“Some people say, ‘Do you believe in it?’. Well, it’s worked for me.
“I don’t know how it works, I don’t really need to know. I just know, for me, it has worked and it has made such a big difference.”
Rachel has recently re-registered to compete in British dressage this year but says she still faces challenges ahead.
“I’ve got one venue I used to go to with my previous horse and I’ve got to go and tackle that one now, but I know I can do it,” she said. “I’ve got the tools, so I can do some visualisation beforehand and prepare myself for it.”
But although there may still be obstacles to overcome, actually being able to move on is a big success in itself for Rachel.
“Having had a phobia and then having had a confidence or anxiety issue, it is very uplifting to move on from that,” she said.
“There was a part of me thinking maybe I should just give this up because it’s affecting me and could affect my horse. “Thank goodness I wrote an email to Linda and we’ve gone through that process to make such a difference in my life.”
Linda has helped people overcome a wide range of barriers in their lives.
She said: “I help people to change the way they think, change negative behaviours, remove coping strategies and things such as eating too much, smoking and being addicted to chocolate and wine.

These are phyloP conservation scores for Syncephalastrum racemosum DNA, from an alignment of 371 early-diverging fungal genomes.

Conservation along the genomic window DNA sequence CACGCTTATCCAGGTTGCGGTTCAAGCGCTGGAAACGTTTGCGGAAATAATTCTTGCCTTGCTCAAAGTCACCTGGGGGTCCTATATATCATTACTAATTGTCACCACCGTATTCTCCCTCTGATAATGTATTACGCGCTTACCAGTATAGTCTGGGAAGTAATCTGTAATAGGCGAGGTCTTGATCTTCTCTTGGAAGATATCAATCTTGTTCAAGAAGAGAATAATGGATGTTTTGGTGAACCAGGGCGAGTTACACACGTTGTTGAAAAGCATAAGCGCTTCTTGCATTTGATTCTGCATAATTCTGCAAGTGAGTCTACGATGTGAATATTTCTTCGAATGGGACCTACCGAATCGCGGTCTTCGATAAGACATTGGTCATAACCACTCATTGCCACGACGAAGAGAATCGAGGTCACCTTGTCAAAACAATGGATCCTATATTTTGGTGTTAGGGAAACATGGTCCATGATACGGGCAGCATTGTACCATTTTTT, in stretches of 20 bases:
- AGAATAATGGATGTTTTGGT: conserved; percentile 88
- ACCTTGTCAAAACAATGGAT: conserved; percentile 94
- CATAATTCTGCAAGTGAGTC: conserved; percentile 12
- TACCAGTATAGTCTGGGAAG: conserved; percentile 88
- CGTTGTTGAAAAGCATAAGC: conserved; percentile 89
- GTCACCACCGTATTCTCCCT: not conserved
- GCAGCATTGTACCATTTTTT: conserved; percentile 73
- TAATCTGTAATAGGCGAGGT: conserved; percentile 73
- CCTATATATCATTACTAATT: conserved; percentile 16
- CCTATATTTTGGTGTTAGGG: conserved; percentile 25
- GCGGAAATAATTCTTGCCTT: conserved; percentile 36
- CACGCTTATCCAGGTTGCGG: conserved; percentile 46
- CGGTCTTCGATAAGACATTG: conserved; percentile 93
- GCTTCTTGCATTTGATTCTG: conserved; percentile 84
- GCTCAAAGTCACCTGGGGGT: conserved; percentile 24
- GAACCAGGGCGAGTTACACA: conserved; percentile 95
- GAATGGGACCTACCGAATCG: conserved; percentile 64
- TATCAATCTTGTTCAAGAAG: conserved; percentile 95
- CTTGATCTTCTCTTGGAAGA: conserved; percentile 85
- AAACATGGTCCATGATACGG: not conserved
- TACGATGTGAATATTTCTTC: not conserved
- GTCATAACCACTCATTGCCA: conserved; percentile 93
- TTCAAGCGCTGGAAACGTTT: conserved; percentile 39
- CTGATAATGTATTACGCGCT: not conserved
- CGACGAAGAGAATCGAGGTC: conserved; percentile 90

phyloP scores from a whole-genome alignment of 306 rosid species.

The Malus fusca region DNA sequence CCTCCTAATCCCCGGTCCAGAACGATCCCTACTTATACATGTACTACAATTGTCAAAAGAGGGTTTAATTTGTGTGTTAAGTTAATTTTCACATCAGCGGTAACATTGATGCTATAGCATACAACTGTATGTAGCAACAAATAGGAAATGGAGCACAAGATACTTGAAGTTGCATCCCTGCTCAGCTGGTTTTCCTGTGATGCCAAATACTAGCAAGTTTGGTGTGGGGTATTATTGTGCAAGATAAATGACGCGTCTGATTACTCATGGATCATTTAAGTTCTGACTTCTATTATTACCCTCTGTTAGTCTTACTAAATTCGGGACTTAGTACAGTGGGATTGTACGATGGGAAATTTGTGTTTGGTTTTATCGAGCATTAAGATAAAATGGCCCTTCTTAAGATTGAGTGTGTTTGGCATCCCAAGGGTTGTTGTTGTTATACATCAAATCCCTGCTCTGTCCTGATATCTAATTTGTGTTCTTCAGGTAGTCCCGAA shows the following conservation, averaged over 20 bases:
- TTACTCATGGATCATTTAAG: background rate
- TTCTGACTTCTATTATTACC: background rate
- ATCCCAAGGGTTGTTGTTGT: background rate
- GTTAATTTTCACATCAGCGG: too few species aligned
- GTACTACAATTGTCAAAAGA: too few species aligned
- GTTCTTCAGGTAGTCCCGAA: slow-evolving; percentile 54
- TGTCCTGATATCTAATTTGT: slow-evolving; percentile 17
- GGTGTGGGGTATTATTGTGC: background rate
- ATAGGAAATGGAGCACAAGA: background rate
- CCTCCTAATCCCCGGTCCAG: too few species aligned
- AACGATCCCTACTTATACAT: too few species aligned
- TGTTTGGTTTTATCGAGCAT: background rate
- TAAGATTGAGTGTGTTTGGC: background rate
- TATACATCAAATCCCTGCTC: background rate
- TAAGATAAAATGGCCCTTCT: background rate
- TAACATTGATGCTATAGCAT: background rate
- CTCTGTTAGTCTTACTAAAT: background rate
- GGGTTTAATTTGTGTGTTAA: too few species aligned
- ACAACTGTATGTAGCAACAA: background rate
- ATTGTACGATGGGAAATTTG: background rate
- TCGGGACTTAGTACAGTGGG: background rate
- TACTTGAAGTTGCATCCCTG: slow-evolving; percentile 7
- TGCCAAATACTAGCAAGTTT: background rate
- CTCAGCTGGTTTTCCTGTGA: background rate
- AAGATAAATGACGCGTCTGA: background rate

“I help put people back in control using 10 per cent of the conscious mind that we can access, but because 90 per cent of what we do is subconsciously motivated, I use relaxation techniques, hypnotherapy, cognitive behavioural therapy and neuro-linguistic programming-type tools, along with coaching, so people can actually be how they want to be.”
In Rachel’s case, this process was very quick but it has had a long-lasting impact.
“I met Rachel initially for a session and I found out all about her and how she thinks and the difficulties she was having,” says Linda.
“Then we had an active session, where I put her into a state of deep relaxation, which is what hypnotherapy is.
“And when you’re in that very deep state of hypnosis, trance and meditation, that’s when the body’s stress hormones turn off and your brain activity reduces. So it’s easy then to access the subconscious and change the way in which the subconscious would act normally on auto-pilot.
“You can then use your conscious mind to overcome the auto-pilot that your sub- conscious automatically goes into when you’re in a stressful or a challenging situation. It is all about the way you think.”
As well as the “confidence button” and hypnosis, Linda used visualisation techniques and a “worry window” to help Rachel.
Linda said: “I gave her what’s called a ‘worry window’. So I said if she was going to worry at all, she could only do it for a certain period of time every day and after that was the end of worry. Everything else had to be completely positive.
“With Rachel, her subconscious was basically saying, ‘If you get on this horse, it is going to be really stressful, so don’t get on the horse’, or ‘if you get on the horse, it is going to misbehave’. But it wasn’t; it was just her thinking that was causing her to do that.
“It is all about thinking positively. If you think positively, then you can think rationally and clearly.”